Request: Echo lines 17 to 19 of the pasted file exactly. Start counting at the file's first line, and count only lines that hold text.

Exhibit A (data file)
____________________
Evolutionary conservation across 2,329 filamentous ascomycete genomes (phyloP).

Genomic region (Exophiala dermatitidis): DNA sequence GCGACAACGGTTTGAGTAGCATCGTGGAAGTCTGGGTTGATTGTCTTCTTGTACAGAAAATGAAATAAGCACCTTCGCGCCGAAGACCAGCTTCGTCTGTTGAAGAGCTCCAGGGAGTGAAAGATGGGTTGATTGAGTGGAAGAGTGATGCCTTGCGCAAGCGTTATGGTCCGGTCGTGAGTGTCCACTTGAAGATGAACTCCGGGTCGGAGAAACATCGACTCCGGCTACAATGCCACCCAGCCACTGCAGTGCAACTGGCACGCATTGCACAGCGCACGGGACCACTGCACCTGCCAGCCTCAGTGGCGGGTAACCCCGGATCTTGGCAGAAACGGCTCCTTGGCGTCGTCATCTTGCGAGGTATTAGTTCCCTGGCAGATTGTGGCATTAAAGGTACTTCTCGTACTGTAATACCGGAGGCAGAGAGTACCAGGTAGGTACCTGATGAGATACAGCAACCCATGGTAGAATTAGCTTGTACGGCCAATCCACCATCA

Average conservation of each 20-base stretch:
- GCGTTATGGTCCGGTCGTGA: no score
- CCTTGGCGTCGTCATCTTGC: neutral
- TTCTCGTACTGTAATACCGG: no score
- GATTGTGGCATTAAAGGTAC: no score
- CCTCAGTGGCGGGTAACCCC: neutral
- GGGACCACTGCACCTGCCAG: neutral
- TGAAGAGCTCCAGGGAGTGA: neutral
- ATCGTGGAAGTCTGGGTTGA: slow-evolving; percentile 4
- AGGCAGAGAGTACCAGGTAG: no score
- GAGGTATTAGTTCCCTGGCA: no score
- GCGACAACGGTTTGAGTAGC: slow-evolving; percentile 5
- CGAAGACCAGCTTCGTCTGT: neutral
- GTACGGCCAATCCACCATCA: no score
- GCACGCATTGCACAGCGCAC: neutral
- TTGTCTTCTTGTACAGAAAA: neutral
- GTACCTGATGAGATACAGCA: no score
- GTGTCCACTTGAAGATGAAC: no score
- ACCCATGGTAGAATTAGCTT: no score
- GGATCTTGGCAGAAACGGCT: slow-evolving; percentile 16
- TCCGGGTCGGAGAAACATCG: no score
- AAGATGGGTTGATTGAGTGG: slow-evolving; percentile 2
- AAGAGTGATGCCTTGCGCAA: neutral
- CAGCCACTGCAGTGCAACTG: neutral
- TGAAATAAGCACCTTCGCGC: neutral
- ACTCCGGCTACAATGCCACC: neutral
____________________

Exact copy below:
- GCACGCATTGCACAGCGCAC: neutral
- TTGTCTTCTTGTACAGAAAA: neutral
- GTACCTGATGAGATACAGCA: no score